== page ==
“We are always ready to share our experiences with Pakistan to save its forest cover and expand it,” Shah said. An estimated 43,000 hectares of forest are cleared every year in Pakistan, according to a U.N. report.
Mokhlesar Rehman Sarker, joint secretary at Bangladesh’s Ministry of Environment and Forests, noted that many countries are connected by trans-boundary river basins.
India and Pakistan are Indus riparian partners, while India and Bangladesh share the Brahmaputra River, and Nepal and India share the Koshi and Mahakali river basins and several others. Pakistan and Afghanistan share nine rivers, including the Kabul.
There are agreements governing the use of water from shared river basins, such as the Indus Water Treaty. But these often become politicised, actually blocking inter-state or intra-regional cooperation over water resources, Pakistani senator Iqbal said.
A. Z. M. Saleh, a senior research associate at Unnayan Onneshan, a centre for development research and action in Dhaka, said the Indo-Bangladesh Joint River Commission (JRC), formed in November 1972, provides a good example of how to manage trans-boundary river basins affably.
Before the JRC was created to resolve longstanding issues over water use in the Ganges river basin, Delhi and Dhaka had fought over the issue, making bilateral relations tense, Saleh noted.
Abid Qaiyum Suleri, executive director of the SDPI, said the region could benefit from India’s unprecedented progress in recent years on renewable energy, water conservation, flood warning and high-yield crops.
But that would mean shifting government policies “from mere political agendas to cooperation in science, research and technological advancement and technical know-how”.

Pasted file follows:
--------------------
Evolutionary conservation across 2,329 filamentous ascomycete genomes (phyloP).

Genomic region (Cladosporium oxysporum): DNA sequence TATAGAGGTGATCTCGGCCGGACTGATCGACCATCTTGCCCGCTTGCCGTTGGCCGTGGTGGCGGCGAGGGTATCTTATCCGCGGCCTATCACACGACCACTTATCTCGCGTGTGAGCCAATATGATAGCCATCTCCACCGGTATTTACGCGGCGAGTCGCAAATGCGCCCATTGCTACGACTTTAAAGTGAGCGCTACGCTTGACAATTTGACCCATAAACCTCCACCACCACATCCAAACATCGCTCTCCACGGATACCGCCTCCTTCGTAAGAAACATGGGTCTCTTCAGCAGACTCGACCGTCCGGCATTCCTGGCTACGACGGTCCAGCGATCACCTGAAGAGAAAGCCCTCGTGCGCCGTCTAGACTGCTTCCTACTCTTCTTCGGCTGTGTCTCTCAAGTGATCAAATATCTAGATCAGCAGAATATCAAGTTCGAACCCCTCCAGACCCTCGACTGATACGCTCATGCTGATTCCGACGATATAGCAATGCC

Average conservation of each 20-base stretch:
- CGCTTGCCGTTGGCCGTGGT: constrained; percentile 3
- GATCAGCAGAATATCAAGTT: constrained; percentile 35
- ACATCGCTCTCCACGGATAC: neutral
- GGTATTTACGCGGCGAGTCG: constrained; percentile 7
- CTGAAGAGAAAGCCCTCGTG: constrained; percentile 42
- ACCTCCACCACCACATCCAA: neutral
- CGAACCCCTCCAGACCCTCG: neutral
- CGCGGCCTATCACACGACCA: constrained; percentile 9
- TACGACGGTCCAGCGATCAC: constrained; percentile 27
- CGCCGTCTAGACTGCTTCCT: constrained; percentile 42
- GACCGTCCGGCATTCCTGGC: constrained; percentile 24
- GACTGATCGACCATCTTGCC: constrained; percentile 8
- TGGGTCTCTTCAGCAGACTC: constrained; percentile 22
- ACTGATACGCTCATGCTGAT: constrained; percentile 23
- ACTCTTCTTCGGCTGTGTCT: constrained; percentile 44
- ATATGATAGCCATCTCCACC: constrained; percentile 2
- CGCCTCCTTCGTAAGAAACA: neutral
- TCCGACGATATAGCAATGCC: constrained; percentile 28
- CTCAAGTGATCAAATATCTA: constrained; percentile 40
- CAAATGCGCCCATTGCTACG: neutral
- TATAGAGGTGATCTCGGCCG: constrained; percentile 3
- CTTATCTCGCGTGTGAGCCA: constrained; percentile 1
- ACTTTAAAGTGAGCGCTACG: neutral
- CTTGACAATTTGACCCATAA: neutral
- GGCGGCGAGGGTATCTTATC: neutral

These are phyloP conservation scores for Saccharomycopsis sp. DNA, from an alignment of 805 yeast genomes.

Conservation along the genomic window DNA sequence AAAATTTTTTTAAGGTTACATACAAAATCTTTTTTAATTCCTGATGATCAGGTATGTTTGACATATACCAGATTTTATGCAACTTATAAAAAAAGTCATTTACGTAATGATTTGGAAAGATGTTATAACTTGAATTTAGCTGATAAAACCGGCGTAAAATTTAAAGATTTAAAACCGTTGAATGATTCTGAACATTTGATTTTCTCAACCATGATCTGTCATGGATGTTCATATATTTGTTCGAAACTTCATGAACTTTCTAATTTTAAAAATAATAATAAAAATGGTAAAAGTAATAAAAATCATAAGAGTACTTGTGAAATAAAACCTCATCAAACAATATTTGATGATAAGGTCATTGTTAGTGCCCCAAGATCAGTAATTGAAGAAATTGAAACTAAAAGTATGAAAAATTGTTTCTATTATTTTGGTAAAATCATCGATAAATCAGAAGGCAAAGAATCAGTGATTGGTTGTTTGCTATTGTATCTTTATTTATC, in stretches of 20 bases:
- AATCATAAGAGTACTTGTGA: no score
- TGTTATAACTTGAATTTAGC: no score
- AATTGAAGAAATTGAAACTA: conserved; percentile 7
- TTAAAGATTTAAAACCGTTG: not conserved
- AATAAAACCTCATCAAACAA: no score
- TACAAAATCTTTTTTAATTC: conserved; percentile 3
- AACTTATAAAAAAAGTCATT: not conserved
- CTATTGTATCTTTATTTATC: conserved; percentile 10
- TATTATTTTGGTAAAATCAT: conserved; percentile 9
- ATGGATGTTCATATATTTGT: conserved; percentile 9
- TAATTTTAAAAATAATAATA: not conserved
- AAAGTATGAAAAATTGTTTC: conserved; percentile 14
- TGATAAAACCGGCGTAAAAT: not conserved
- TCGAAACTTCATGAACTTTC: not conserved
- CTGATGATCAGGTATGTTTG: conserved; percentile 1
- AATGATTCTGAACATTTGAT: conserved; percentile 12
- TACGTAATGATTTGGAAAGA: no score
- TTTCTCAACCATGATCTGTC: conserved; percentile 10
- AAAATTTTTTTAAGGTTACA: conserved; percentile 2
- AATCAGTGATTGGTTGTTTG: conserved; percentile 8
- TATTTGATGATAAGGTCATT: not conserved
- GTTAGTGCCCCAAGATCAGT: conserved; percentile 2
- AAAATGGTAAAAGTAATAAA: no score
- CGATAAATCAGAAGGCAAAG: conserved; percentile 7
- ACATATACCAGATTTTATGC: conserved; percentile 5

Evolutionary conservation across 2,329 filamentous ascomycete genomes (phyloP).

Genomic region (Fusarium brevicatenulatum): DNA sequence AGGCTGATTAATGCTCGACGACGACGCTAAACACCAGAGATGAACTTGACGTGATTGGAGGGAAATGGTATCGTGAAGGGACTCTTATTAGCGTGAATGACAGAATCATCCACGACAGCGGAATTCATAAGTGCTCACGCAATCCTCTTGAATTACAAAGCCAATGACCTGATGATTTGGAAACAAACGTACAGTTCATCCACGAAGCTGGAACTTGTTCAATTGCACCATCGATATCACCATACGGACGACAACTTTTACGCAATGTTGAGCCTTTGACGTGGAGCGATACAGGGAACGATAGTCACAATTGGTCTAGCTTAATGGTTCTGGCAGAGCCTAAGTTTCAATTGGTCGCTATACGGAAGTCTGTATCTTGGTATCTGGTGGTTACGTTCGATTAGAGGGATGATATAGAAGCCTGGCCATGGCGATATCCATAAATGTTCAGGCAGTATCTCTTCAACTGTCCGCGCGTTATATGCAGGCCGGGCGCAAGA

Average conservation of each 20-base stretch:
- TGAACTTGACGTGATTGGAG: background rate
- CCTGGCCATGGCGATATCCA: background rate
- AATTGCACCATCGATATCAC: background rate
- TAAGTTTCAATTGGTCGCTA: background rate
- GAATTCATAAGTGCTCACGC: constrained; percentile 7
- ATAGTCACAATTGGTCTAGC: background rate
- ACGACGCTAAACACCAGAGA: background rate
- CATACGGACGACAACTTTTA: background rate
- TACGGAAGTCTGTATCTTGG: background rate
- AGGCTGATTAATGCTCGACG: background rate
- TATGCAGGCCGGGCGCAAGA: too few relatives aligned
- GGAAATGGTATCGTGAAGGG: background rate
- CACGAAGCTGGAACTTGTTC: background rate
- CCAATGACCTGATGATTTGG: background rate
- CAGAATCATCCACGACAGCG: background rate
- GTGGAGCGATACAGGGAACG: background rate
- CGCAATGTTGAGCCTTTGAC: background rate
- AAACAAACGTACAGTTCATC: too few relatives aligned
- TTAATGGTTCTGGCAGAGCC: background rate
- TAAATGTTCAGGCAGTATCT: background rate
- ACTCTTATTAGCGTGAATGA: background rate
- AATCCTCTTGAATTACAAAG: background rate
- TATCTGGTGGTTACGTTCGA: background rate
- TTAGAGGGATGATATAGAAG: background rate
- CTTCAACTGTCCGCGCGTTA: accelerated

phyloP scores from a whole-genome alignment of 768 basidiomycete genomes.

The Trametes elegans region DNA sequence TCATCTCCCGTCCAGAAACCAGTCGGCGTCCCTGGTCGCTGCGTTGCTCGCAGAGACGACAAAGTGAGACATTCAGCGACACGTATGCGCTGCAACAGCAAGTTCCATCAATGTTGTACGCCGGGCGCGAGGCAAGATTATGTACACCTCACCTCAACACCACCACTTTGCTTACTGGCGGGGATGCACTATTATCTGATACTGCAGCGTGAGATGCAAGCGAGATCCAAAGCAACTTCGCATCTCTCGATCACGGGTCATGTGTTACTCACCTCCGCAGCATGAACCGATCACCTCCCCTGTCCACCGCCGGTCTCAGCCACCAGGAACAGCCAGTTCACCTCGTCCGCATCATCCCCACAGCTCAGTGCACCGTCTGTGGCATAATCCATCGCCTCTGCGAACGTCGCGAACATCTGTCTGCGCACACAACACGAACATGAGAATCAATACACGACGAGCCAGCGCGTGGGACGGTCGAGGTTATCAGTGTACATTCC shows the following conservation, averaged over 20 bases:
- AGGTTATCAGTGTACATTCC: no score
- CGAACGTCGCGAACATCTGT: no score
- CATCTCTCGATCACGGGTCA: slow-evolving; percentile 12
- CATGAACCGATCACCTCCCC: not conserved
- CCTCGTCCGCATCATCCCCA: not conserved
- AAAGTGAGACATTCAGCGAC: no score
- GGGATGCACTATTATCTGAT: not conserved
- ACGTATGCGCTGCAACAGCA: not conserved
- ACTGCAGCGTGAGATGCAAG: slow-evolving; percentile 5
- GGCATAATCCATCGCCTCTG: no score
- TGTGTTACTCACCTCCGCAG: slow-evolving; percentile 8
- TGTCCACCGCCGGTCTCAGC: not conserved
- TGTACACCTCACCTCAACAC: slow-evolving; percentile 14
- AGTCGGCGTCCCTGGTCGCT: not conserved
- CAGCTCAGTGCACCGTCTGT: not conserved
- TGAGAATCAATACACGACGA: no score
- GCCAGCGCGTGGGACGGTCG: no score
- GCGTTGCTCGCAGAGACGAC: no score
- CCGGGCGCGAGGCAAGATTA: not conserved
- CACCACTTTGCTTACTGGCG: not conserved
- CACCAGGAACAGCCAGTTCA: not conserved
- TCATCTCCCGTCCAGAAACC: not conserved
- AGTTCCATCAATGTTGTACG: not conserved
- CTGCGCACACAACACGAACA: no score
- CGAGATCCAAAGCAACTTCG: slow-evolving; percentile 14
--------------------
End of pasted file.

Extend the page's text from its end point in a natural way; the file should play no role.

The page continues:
Fareeha Mehmood, a renewable energy researcher at the SDPI, said India enjoys a leading position in wind turbine manufacturing that could guarantee excellent efficiency at a relatively cheap cost in Pakistan’s wind corridors.
A joint venture could offer Pakistan an opportunity to learn from India’s experience in wind energy and benefit from technical cooperation, allowing Pakistan to tap its wind power potential of over 346,000 MW, Mehmood added.
Pakistan could request technical training and assistance to manufacture windmills locally, enabling it to offset its worsening energy crisis, she suggested.
Ikram Syed, an Afghan parliamentarian, said South Asia is ranked as the world’s most food-insecure region, with 400 million chronically hungry people. Changing weather patterns have intensified this, affecting crop yields, and turning food exporting countries into importers. India, for example, imported potatoes from Pakistan to cope with shortages last month.
Except for rice, the region faces production deficits in wheat, corn, edible oils and pulses, Syed noted, quoting UNICEF reports.
But a shared history and similarities in governance systems and institutions among countries in the region could help them overcome some of the climate-linked challenges they face, he added.
“There is enormous scope for cooperation and joint complementary actions to tackle common agriculture and water-related problems that have been intensified further due to a changing climate,” Syed told Thomson Reuters Foundation.
Saleem Shaikh and Sughra Tunio are climate change and development science correspondents based in Islamabad.